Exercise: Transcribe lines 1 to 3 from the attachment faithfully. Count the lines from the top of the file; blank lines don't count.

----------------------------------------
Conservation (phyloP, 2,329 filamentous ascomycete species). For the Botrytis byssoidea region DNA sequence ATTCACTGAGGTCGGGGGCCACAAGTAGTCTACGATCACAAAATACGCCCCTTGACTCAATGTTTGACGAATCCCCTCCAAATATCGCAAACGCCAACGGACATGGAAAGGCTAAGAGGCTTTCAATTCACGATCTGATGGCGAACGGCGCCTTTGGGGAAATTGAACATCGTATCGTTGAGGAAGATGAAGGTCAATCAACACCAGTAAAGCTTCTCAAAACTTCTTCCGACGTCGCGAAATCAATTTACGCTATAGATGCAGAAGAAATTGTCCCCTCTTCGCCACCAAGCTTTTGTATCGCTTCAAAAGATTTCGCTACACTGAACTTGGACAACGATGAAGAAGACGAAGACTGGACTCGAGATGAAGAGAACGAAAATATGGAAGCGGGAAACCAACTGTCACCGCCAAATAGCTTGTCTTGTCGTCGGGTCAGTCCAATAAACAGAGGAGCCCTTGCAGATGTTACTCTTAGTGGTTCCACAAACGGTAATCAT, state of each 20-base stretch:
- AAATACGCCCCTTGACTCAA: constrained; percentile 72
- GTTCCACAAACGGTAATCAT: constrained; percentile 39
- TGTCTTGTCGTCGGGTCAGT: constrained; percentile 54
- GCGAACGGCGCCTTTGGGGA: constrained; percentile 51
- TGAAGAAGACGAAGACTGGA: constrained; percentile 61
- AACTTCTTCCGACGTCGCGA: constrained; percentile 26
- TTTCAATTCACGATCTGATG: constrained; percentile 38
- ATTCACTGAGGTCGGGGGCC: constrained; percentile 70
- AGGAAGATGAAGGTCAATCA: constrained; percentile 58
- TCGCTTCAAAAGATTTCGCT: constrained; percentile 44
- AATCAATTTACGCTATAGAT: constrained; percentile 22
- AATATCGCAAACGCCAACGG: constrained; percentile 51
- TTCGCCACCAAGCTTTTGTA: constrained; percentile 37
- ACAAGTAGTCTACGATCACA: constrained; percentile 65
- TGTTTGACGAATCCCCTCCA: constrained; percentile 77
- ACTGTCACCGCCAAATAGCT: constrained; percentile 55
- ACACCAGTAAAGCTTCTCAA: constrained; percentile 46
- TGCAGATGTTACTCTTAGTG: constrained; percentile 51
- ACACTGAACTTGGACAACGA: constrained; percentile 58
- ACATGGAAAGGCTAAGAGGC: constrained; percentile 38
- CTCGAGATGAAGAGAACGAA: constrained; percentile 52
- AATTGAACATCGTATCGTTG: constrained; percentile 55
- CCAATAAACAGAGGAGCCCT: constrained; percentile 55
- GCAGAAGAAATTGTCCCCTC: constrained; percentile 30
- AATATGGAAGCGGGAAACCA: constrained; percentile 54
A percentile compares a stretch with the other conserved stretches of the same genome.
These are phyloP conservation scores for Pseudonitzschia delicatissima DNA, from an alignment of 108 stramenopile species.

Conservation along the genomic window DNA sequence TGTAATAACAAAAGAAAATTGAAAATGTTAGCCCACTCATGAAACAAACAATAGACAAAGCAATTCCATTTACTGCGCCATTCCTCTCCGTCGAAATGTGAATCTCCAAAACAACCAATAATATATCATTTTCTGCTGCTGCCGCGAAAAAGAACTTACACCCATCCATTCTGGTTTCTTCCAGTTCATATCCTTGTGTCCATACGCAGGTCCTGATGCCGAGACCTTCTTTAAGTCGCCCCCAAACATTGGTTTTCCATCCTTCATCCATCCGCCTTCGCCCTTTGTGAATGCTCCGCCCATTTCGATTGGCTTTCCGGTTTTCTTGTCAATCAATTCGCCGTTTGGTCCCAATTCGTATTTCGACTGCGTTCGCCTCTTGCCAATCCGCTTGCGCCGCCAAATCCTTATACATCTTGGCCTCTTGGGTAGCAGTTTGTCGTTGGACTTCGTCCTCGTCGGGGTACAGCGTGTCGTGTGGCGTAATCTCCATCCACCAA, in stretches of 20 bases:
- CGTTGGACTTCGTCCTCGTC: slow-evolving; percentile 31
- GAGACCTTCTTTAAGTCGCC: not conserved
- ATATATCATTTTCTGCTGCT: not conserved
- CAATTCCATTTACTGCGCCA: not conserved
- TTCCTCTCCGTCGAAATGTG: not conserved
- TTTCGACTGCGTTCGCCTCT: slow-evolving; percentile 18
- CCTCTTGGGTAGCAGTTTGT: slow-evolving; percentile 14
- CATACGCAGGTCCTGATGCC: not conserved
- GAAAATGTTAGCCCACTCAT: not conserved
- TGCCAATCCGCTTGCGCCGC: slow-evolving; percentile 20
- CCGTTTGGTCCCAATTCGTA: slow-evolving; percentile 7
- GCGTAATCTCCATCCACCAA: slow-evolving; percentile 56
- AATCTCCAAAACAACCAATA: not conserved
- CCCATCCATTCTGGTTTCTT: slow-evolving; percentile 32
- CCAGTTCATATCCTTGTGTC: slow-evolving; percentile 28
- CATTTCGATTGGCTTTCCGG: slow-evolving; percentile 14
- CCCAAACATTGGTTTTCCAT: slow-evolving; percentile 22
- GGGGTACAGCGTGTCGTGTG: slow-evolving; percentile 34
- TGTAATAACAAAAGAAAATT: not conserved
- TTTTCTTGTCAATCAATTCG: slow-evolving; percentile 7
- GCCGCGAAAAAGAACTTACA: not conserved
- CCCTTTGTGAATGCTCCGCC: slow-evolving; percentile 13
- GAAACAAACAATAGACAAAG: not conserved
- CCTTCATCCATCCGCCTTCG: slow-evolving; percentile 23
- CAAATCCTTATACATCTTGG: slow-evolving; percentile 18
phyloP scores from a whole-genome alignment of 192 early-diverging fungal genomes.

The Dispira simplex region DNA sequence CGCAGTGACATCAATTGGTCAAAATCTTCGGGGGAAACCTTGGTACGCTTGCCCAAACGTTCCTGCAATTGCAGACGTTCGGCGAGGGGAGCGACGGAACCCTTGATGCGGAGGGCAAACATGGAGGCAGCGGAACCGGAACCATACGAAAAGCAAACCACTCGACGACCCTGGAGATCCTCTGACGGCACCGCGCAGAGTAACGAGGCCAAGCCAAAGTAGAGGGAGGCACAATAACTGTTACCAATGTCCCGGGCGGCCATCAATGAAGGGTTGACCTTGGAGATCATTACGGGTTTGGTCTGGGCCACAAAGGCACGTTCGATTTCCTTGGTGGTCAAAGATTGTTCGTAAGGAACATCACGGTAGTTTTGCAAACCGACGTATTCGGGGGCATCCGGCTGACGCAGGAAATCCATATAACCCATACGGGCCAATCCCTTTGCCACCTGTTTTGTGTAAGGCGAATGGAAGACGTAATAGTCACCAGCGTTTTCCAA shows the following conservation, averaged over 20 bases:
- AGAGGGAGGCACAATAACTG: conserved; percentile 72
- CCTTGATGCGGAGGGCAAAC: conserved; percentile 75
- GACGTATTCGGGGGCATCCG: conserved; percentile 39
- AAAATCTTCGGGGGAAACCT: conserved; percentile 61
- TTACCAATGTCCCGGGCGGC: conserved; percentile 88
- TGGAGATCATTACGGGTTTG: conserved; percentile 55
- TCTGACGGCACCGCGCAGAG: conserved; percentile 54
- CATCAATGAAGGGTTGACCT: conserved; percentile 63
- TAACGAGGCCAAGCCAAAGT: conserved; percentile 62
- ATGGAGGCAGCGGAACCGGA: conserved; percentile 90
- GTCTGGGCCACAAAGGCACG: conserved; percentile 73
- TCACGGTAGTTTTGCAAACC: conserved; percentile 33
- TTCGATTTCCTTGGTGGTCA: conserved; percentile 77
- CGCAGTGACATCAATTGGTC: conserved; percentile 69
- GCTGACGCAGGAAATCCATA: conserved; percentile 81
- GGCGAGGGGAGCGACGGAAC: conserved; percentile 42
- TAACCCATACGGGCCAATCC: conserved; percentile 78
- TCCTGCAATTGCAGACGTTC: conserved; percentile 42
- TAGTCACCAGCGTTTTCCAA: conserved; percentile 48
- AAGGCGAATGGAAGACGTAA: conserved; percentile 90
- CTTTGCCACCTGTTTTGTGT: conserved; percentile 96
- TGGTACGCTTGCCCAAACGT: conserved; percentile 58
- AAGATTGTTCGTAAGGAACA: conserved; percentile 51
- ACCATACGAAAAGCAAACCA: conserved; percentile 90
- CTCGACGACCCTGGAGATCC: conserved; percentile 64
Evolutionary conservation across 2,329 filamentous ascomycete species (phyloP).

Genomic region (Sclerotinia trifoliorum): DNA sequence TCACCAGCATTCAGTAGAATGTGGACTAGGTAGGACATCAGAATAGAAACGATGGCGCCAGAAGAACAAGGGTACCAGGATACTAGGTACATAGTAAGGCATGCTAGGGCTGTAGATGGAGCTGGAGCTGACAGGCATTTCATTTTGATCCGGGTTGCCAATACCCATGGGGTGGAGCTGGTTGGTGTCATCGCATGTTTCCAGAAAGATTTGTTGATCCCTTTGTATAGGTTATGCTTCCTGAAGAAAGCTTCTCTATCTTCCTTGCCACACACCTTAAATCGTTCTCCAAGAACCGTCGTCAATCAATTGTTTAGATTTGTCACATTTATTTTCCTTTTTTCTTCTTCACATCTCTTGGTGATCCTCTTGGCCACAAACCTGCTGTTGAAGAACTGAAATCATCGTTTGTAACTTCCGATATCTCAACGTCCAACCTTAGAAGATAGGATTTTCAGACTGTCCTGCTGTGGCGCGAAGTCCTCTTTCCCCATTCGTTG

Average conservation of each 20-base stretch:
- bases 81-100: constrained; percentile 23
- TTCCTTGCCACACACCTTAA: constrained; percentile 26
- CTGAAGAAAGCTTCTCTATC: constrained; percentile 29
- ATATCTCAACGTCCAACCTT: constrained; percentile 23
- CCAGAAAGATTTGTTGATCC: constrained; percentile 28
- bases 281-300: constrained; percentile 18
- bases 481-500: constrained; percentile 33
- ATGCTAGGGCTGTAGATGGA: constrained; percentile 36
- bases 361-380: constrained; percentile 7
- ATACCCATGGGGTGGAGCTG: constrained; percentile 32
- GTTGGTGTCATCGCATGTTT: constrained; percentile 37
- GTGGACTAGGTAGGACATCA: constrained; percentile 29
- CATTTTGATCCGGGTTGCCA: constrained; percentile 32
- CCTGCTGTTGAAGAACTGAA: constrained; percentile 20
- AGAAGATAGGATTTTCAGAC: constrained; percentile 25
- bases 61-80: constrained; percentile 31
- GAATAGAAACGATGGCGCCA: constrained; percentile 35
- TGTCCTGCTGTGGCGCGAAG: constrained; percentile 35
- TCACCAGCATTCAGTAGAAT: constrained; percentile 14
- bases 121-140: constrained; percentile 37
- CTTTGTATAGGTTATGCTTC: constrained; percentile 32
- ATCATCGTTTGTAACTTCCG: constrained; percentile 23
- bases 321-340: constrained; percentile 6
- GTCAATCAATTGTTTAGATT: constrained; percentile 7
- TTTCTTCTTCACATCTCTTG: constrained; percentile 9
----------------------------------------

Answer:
Conservation (phyloP, 2,329 filamentous ascomycete species). For the Botrytis byssoidea region DNA sequence ATTCACTGAGGTCGGGGGCCACAAGTAGTCTACGATCACAAAATACGCCCCTTGACTCAATGTTTGACGAATCCCCTCCAAATATCGCAAACGCCAACGGACATGGAAAGGCTAAGAGGCTTTCAATTCACGATCTGATGGCGAACGGCGCCTTTGGGGAAATTGAACATCGTATCGTTGAGGAAGATGAAGGTCAATCAACACCAGTAAAGCTTCTCAAAACTTCTTCCGACGTCGCGAAATCAATTTACGCTATAGATGCAGAAGAAATTGTCCCCTCTTCGCCACCAAGCTTTTGTATCGCTTCAAAAGATTTCGCTACACTGAACTTGGACAACGATGAAGAAGACGAAGACTGGACTCGAGATGAAGAGAACGAAAATATGGAAGCGGGAAACCAACTGTCACCGCCAAATAGCTTGTCTTGTCGTCGGGTCAGTCCAATAAACAGAGGAGCCCTTGCAGATGTTACTCTTAGTGGTTCCACAAACGGTAATCAT, state of each 20-base stretch:
- AAATACGCCCCTTGACTCAA: constrained; percentile 72
- GTTCCACAAACGGTAATCAT: constrained; percentile 39